iOS 10, Usage Impressions, A Sign of Things to Come?
The changes in iOS 10 are evident from the get-go. A new feature called Raise to Wake does just that – it wakes up the iPhone when you pick it up. It’s a nifty feature for sure, especially for those that often look at their phones to check notifications or the time.
On the lock screen, you can now swipe left to access the camera instead of having to swipe up over the camera icon. You can still access the Control Center by swiping up as was possible in iOS 9 and swipe down for notifications. Swiping to the right now brings you to a list of widgets you may be using such as sports scores or the weather.
Whereas 3D Touch was the standout feature of iOS 9 a year ago, one needs to look no further than Apple’s own Messages app to find iOS 10’s star attraction. It’s a wise move given the overwhelming popularity of third-party messaging apps like Snapchat and WhatsApp but don’t expect the changes to appeal to everyone.
It all starts with emojis which, when sent by themselves, are now three times as large. What’s more, if you have predictive typing enabled, you’ll see that when you type a word with a corresponding emoji (like “koala” or “football”), said emoji will show up as an option to use in the QuickType bar.
Taking it a step further, you can switch to the emoji keyboard after typing out a message and iOS will highlight words in orange that you can tap on to replace with emojis.
If you’re messaging a fellow iOS user, you’ll also have access to two new visual effects over iMessage.
Bubble effects come in four forms. With Slam, the recipient will receive your message bubble as if it is slammed into the chat window. Similarly, the Loud option animates a message as if it is being yelled while Gentle messages arrive as smaller text that gradually gets bigger. Last but not least is Invisible Ink which masks a message until it is “scratched off” by the recipient.
The iPhone 7 Plus is more than capable of standing its ground among the sea of flagship smartphones flooding the market.
Screen effects, meanwhile, arrive with an animation that covers the entire chat window. Options here include Balloons, Confetti, Lasers, Fireworks and Shooting Star. To access either Bubble or Screen effects, simply press firmly (3D Touch) on the Send button after typing your message.
Another new Messages feature is Digital Touch, a carryover from watchOS that offers half a dozen different options – Sketch, Tap, Fireball, Kiss, Heartbeat and Heartbreak – to send messages. To access them, tap the Digital Touch icon when composing a message (it’s the one that looks like a heart with two fingers over it).
If animations aren’t your cup of tea and you’d prefer to keep messaging simple and to the point, you can disable predictive text and remove the emoji keyboard from the list of activated keyboards used in the settings menu although this won’t fully opt you out of all of the aforementioned Messages features.
This really only scratches the surface of what’s possible in the Messages app in iOS 10 but for the sake of brevity, we’ll stop here and look at some other new aspects of Apple’s latest mobile OS.
One welcomed change in iOS 10 is the ability to effectively remove default Apple apps that you may not use such as the News, Stocks or Watch apps. Up to this point, the best you could do was group unused apps into a single folder and pretend they don’t exist.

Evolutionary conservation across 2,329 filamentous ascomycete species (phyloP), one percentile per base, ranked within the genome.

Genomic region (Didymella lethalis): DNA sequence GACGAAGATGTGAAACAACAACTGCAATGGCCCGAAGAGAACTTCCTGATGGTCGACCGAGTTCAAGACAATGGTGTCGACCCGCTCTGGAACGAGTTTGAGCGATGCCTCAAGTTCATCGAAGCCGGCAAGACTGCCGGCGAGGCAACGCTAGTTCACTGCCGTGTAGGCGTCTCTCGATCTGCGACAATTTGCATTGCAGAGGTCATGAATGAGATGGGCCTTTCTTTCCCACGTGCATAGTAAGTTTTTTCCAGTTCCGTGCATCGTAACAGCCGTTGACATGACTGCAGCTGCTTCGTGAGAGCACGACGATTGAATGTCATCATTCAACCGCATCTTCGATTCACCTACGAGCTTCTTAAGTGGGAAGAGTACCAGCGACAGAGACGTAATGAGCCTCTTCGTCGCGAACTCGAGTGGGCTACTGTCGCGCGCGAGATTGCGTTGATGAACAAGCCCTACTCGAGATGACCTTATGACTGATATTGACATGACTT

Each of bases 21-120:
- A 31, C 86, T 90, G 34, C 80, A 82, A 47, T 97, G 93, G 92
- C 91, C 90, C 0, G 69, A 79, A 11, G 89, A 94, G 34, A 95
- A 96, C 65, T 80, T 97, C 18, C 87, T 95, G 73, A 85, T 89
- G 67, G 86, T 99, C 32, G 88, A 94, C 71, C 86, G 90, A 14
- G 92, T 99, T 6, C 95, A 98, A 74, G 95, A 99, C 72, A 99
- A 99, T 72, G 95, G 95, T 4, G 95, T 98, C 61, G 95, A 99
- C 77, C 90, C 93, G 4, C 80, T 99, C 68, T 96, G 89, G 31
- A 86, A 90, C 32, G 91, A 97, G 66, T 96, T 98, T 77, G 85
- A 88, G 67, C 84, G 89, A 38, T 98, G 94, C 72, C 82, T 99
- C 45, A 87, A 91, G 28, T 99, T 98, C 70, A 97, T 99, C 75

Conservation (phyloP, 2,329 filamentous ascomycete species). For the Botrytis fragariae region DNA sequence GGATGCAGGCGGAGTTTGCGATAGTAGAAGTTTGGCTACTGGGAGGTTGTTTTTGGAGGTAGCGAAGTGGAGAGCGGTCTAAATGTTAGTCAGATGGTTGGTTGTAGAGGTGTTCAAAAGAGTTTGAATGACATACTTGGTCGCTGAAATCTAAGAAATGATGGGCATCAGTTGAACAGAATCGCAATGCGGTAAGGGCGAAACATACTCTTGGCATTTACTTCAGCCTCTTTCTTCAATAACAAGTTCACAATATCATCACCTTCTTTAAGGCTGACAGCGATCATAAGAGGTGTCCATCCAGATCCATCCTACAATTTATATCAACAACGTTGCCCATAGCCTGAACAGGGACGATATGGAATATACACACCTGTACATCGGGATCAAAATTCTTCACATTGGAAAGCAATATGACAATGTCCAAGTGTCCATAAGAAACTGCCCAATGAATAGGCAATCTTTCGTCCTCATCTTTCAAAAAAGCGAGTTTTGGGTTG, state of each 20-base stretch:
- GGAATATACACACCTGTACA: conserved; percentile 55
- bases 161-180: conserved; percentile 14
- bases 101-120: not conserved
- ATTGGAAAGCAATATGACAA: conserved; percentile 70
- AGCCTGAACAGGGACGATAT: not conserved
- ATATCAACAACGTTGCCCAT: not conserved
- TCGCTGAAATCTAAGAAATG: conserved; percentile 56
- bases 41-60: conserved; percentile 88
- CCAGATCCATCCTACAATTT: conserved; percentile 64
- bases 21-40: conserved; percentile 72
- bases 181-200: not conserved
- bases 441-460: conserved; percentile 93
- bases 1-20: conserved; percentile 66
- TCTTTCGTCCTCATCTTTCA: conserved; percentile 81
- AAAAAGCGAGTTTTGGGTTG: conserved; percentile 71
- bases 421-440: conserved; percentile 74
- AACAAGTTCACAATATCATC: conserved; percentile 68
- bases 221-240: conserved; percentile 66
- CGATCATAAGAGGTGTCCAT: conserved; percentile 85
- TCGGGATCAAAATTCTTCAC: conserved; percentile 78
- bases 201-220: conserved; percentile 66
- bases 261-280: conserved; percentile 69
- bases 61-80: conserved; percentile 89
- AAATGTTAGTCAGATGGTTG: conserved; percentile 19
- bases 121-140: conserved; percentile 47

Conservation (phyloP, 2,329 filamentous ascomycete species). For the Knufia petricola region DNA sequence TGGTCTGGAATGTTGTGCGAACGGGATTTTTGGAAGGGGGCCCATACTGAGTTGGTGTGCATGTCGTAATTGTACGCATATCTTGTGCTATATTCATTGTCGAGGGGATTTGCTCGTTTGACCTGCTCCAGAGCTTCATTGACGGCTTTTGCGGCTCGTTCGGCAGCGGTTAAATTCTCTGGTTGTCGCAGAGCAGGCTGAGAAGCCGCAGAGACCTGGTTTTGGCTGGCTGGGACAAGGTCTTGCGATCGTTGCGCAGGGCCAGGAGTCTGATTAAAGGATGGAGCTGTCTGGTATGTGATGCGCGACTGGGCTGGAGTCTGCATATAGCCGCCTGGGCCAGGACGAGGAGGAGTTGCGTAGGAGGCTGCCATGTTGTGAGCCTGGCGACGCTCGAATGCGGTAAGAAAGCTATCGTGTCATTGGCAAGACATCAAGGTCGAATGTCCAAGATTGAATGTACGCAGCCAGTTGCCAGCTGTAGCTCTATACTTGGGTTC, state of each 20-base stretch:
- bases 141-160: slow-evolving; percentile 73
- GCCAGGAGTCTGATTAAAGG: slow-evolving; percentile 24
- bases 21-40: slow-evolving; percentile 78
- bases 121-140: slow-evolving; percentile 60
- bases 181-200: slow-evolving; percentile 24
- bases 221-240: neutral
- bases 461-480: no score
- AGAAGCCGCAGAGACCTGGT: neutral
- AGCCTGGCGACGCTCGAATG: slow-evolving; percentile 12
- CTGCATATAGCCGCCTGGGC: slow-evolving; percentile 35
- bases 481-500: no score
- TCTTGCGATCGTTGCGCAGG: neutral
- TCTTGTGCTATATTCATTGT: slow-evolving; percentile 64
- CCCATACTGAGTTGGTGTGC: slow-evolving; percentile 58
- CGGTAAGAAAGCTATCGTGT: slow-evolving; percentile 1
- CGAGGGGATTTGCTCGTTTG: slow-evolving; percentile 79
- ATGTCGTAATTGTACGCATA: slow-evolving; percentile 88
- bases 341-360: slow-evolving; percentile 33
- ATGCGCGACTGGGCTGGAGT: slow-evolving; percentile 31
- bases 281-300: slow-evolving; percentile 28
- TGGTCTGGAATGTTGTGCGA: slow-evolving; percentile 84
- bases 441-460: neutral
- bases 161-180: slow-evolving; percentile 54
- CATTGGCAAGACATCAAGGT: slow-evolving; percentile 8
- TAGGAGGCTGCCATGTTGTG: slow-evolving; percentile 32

With iOS 10, you can now remove Apple apps that you’ll never use… sort of. To do so, simply long-press on an app to activate the ability to delete apps as you’ve always done. Now, you’ll notice that many of the default apps have an “X” to delete them. The catch, however, is that you aren’t really deleting them – they’re just being hidden out of view. To get an app back, just go to the App Store and re-enable it.
Another handy feature in iOS 10 is voicemail transcription. Rather than having to listen to each voicemail (yeah, some people still prefer to talk on the phone rather than text), you can tap on a visual voicemail to read a transcription of said message. In my experience, this feature needs some work as one of the messages it transcribed – an automated message to confirm an appointment with my doctor – contained several errors and blank spaces. I was able to gather the gist of the message but it was far from an accurate transcript.
Unfortunately, not all changes in iOS 10 will be welcomed.
If you’ve ready my previous iPhone reviews, you may remember that I was incredibly happy when Apple with iOS 9 finally baked in a “delete all” option in its Mail app. For someone that receives a lot of junk e-mail each day, this was a great feature as it allowed me to select and delete dozens or even hundreds of spam messages in one fell swoop.
For some explicable reason, Apple removed this functionality in iOS 10. Now, when I tap Edit then Mark All, the only options to choose from are Flag and Mark as Read. The Trash option is greyed out. Why Apple would backtrack on such a useful feature is a bit mind boggling.
iOS 10 feels like a solid, well-rounded update. In my experience, it was only marginally faster than an iPhone 6s Plus with iOS 9 but aside from speed, it introduces a wealth of new features. Sure, Apple is playing catch-up with Android in some aspects but you really have to dig deep to find reasons not to like iOS 10 (and many of the features you may not like can be disabled).
The iPhone 7 Plus is more than capable of standing its ground among the sea of flagship smartphones flooding the market. With a ridiculously fast processor, up to 256GB of local storage, a dual camera system, newfound water resistance and two new color options, there’s plenty to hold consumers over for another cycle.
Official IP67 water and dust resistance is long overdue as other flagships have had this feature for years. I say official as last year’s models were found to be semi-water resistant. Not having to triple bag my phone if I’m at an outdoor concert and rain clouds move in will be nice, nor will I freak out if I accidentally drop my phone in the toilet -- speaking from experience unfortunately.